It has been more than 30 years since a mob boss was assassinated in New York City. That streak came to an end this week when Frank Cali was found dead Wednesday, shot 10 times outside his Staten Island home. Cali known as Franky boy was believed to be the acting boss of the Gambino organized crime family. And while police now have someone in custody in connection with this killing, sources telling CNN the crime does not appear to be mob related. Joining us now is CNN's Polo Sandoval. Polo, so a mob boss gets gunned down in front of his home, and this has nothing to do with the mob?
POLO SANDOVAL, CNN NATIONAL CORRESPONDENT: Well, let me take you back to Wednesday, Ana, when Frank Cali was gunned down outside of his Staten Island home. As you could imagine, police were initially concerned that we could potentially see a repeat of the brazen mafia violence that we saw decades ago. But now, according to information that my colleague Brynn Gingras is hearing from a police source, well, this investigation could be taking a very different turn.
DERMOT SHEA, CHIEF OF DETECTIVES, NYPD: Oftentimes the first story is not the final story.
SANDOVAL: It's looking less likely that the Wednesday murder of Gambino crime boss Francisco "Franky Boy" Cali was a mob hit. A source close to the investigation tells CNN Cali's killing may instead be the result of a personal feud. According to the source, the suspect, Anthony Comello had some kind of relationship with one of Cali's family members that the mob boss disagreed with. Comello allegedly took offense to that. On Saturday, detectives arrested Comello. Police say the 24-year-old is captured on video outside of Cali's Staten Island home the night of the murder. They say Cali was face-to-face with his alleged killer moments before the shots rang out.
SHEA: He has a conversation with an individual in front of that residence. And that individual, at some point in time -- it's only about a minute into it -- pulls out a firearm and shots are fired.
SANDOVAL: Cali was a reputed member of the Gambino family, he served a 16-month prison sentence for his role in an extortion conspiracy, and was later released in 2009.
SHEA: We are well aware of Mr. Cali's past. That will be a part of this investigation as we determine what was the motive for the incident on Wednesday evening. There are multiple, multiple angles that we are still exploring.
SANDOVAL: Detectives have yet to find the murder weapon and are looking at Comello's past. SHEA: Was he acting alone? Was he acting for other people? Are
there others involved? What is the motive? I simply, standing here, do not have all those answers for you.
SANDOVAL: Officially, police are still leaving all options on the table until they can definitively determine why Frank Cali was killed.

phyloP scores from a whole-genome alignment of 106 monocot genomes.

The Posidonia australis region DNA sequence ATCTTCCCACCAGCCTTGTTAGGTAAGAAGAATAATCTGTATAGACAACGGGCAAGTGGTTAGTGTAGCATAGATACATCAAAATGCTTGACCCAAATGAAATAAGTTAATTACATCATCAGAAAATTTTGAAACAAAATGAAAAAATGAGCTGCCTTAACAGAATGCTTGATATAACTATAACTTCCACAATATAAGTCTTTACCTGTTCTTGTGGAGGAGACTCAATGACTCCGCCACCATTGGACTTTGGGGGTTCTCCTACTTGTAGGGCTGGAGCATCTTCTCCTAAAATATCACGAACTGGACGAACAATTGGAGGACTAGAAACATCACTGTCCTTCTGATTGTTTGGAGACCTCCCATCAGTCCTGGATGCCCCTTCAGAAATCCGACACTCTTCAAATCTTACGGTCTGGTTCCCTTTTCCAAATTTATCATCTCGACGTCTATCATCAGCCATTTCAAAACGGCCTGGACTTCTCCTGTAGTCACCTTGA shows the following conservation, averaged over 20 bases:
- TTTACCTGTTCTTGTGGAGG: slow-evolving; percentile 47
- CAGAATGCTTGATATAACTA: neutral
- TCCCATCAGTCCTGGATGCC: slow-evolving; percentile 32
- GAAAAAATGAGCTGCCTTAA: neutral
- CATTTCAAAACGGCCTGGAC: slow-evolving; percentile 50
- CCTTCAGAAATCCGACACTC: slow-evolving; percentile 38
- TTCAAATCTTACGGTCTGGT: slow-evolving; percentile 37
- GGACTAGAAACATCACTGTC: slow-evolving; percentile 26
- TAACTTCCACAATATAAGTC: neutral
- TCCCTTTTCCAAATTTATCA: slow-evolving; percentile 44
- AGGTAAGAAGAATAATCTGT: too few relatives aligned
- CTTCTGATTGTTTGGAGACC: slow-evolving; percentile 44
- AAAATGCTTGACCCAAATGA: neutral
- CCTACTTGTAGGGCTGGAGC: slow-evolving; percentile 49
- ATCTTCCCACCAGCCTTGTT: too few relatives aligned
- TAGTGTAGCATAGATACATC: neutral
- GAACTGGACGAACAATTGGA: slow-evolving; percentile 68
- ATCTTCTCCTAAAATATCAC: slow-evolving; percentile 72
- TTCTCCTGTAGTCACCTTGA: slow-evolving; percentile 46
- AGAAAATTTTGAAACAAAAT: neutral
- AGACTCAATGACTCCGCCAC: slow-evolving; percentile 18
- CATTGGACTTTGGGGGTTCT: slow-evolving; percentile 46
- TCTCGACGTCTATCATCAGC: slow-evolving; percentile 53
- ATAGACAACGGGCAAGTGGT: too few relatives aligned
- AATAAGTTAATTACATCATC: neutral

SANDOVAL: And Robert Gottlieb, the attorney for Comello, releasing a statement to CNN today. I'll summarize it for you here (INAUDIBLE) Gottlieb, that he believes at this point that the people who know his client best, including his friends and family, simply cannot believe what they are hearing. And this attorney is saying that there is something very wrong here, and he promises to get to the bottom of it. As for his client, he is expected to face a murder charge tomorrow in Staten Island.
CABRERA: What a story. Palo Sandoval, thank you.
SANDOVAL: Thanks, Ana.
CABRERA: It was the scandal that took down an American President. Coming up, three legends of Watergate talk to me about those consequential days under Richard Nixon.
[20:45:00] (COMMERCIAL BREAK)
CABRERA: Virtually no politician, American history experienced the same kind of rise, fall, comeback, and political destruction as Richard Nixon. Now, an all-new, four-part CNN Original Series, "TRICKY DICK," explores the life and career of the 37th President. Here's a preview.
(BEGIN VIDEO CLIP)
RICHARD NIXON, FORMER PRESIDENT OF THE UNITED STATES: I don't give a goddamn what the story is.
UNIDENTIFIED MALE: Richard M. Nixon has lied repeatedly.
NIXON: No reporter in The Washington Post is ever be in the White House again. Do you understand?
The tougher it gets, the cooler I get. I have what it takes.
PROTESTER: Impeach Nixon now. Impeach Nixon now.
NIXON: I want to say this to the television audience, because people have got to know whether or not their President is a crook. Well, I'm not a crook.
This crap about Watergate.
Let others wallow in Watergate. We're going to do our job.
I'm going to kick their ass.
Nobody is going to package me. Nobody is going to make me put on an act for television. I'm not going to engage in any gimmicks or any stunts, wear any silly hats. If people look at me say that's a new Nixon, then all I can say is, well, maybe you didn't know the old Nixon.
(END VIDEO CLIP)
CABRERA: I recently sat down with three legends of the Watergate era: Carl Bernstein, whose dogged reporting for The Washington Post helped uncovered the scandal; David Gergen, adviser to President Nixon when he was facing impeachment; and John Dean, the former White House counsel and star witness whose testimony ultimately brought down Nixon's presidency. Here's our conversation.